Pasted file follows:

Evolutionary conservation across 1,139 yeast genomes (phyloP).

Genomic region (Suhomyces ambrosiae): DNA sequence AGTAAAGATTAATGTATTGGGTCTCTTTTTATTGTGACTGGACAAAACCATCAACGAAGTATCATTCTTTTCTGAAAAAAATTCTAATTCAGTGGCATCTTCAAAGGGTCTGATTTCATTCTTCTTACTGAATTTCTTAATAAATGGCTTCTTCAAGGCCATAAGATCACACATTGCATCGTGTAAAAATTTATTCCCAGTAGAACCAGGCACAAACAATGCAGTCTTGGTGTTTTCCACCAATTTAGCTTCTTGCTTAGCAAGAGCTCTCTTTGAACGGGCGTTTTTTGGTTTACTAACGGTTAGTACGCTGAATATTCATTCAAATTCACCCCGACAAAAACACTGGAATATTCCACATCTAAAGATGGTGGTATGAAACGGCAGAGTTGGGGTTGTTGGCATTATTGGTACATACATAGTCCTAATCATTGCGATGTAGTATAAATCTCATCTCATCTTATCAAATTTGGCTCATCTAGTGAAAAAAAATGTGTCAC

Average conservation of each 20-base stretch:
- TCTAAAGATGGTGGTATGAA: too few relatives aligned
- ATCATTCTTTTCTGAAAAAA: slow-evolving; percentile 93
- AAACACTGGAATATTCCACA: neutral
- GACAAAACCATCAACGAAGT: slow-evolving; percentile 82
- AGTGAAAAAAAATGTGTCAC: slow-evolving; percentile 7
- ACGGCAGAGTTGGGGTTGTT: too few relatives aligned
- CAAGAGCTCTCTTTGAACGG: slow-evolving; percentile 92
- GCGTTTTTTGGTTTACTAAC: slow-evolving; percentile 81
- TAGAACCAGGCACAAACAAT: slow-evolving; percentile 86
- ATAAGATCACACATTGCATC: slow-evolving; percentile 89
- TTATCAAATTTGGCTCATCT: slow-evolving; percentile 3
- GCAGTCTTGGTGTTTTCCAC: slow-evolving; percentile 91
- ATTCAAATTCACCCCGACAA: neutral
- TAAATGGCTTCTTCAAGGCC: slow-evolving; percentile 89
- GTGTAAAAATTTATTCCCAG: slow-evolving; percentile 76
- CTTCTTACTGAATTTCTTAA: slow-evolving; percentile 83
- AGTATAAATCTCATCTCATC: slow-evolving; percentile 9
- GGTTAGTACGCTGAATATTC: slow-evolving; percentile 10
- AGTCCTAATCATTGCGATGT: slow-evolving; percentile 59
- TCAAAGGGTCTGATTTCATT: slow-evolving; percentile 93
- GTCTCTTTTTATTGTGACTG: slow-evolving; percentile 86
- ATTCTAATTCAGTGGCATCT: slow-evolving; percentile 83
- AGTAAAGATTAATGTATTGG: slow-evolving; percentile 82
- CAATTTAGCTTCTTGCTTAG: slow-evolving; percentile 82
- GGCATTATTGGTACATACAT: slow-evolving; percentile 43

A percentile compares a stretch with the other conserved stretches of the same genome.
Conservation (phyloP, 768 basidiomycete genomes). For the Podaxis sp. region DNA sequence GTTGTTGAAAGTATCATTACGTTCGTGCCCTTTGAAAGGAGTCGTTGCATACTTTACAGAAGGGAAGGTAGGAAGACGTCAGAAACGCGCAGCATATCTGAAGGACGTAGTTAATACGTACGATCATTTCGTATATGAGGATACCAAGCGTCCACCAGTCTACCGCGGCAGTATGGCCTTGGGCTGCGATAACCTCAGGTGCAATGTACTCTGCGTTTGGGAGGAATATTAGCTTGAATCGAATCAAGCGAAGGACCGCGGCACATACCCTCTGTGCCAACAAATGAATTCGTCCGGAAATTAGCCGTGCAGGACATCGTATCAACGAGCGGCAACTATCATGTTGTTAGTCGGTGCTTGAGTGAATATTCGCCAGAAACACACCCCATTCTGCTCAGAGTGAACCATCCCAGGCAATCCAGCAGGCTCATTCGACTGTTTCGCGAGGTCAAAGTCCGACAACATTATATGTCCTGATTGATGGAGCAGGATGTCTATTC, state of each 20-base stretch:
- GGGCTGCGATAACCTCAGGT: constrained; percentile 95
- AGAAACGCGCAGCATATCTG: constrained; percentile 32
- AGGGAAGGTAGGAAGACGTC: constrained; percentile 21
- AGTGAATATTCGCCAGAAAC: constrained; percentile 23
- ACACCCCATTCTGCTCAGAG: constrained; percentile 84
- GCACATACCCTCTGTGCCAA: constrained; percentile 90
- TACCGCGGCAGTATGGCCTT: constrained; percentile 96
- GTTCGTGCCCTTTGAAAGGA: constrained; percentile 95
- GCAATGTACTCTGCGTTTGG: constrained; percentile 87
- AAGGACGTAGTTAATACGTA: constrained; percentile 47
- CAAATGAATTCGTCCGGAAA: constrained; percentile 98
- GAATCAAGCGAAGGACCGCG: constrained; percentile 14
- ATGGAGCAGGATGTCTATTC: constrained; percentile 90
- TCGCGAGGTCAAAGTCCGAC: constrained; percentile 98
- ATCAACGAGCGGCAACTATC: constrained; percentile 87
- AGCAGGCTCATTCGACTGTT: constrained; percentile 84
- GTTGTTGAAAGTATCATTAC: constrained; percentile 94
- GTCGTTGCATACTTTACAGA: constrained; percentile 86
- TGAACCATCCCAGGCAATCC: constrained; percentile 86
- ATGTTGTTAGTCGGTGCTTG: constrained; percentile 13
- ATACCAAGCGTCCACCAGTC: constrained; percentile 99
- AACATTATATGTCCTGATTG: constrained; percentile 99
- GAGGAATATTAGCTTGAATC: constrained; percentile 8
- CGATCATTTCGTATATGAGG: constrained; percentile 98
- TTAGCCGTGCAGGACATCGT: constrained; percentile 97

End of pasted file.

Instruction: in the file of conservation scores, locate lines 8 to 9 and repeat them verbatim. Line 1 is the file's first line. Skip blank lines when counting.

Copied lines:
- AGTGAAAAAAAATGTGTCAC: slow-evolving; percentile 7
- ACGGCAGAGTTGGGGTTGTT: too few relatives aligned